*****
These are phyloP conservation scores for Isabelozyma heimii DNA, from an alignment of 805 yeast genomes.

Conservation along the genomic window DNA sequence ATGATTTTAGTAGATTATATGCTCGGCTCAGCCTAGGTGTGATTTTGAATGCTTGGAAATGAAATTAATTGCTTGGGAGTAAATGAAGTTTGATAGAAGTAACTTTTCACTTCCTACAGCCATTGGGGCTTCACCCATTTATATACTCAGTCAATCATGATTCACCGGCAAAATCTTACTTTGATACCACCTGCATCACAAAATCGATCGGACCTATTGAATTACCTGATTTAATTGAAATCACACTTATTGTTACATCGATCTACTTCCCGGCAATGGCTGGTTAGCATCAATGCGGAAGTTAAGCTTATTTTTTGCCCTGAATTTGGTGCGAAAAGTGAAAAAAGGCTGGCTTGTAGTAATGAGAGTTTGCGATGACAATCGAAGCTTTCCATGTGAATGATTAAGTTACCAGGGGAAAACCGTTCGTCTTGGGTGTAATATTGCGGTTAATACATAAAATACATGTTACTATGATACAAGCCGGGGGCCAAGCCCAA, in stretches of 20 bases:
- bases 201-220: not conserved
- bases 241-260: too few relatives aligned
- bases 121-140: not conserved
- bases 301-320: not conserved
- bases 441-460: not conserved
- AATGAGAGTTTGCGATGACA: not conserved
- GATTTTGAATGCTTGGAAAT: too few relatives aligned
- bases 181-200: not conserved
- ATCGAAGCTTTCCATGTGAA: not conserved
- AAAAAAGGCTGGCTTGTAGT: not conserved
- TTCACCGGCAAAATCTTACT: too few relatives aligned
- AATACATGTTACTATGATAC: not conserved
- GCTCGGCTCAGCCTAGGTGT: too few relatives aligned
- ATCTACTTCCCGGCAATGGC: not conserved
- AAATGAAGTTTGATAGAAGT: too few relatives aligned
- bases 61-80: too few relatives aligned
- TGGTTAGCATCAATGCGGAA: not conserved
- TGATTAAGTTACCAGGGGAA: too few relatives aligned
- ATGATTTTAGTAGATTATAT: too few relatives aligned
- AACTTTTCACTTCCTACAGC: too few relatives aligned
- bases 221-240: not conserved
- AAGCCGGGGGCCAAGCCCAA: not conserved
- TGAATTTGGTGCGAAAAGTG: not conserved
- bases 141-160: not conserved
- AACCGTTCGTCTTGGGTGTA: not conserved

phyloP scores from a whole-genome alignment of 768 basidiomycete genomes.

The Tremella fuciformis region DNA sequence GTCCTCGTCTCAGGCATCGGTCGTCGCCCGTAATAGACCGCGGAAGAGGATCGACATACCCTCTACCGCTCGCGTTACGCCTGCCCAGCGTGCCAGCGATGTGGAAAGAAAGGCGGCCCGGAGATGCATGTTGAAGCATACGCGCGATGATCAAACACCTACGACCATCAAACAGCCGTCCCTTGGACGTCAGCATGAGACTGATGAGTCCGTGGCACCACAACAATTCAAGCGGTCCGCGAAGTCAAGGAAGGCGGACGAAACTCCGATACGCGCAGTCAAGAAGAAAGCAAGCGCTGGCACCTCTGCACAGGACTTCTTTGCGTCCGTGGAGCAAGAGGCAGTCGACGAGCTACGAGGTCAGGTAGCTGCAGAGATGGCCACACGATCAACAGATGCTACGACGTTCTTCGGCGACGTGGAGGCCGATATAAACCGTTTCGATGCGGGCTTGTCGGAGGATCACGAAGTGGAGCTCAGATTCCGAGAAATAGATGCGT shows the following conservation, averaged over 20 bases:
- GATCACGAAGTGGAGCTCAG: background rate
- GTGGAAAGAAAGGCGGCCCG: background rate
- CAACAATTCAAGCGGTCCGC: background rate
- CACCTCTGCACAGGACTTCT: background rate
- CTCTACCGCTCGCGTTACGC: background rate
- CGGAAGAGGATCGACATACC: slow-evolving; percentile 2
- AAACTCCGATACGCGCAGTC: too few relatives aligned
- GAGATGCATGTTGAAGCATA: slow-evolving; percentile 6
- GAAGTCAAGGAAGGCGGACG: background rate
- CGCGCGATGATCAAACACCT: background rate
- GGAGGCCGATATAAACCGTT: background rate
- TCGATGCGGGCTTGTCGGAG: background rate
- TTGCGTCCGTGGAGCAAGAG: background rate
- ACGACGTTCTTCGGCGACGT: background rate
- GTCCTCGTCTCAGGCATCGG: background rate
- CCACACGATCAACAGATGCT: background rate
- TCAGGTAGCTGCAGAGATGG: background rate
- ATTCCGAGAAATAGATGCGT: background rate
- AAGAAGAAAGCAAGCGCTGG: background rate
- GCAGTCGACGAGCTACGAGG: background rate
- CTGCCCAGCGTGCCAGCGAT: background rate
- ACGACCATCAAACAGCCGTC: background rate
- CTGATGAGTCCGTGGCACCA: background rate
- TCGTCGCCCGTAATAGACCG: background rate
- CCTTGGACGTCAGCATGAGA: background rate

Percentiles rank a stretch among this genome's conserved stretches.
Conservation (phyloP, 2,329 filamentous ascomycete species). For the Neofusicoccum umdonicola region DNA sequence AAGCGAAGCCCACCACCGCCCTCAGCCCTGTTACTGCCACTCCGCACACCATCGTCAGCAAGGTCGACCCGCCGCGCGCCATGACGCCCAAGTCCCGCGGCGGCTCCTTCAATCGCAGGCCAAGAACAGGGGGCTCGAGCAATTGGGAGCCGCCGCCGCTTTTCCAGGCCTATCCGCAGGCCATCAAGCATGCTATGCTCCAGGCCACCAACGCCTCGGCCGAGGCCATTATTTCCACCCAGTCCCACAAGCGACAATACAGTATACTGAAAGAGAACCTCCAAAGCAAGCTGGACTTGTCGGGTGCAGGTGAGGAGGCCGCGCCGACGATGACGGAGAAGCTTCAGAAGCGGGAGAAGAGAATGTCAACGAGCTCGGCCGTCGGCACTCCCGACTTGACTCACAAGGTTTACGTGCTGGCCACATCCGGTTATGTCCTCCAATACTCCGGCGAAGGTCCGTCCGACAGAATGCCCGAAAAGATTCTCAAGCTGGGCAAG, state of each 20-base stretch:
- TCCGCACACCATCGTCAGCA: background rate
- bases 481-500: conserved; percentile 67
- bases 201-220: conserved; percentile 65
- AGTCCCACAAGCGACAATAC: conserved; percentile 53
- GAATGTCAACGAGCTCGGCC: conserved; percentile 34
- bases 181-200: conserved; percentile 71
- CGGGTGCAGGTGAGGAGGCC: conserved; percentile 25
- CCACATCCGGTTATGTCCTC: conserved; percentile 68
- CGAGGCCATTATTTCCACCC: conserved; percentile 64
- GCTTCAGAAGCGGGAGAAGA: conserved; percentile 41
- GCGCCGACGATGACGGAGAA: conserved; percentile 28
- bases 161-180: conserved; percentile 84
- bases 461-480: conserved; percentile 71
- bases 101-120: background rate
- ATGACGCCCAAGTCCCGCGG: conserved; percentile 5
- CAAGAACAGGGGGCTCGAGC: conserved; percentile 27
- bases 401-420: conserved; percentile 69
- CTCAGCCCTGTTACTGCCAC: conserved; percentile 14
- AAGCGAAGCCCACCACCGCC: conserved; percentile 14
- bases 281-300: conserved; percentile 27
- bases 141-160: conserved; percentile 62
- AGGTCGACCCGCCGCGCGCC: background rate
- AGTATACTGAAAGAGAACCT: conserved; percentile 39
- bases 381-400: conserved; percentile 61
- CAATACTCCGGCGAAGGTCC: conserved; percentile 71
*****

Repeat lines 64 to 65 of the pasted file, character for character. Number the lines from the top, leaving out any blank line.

- CCACATCCGGTTATGTCCTC: conserved; percentile 68
- CGAGGCCATTATTTCCACCC: conserved; percentile 64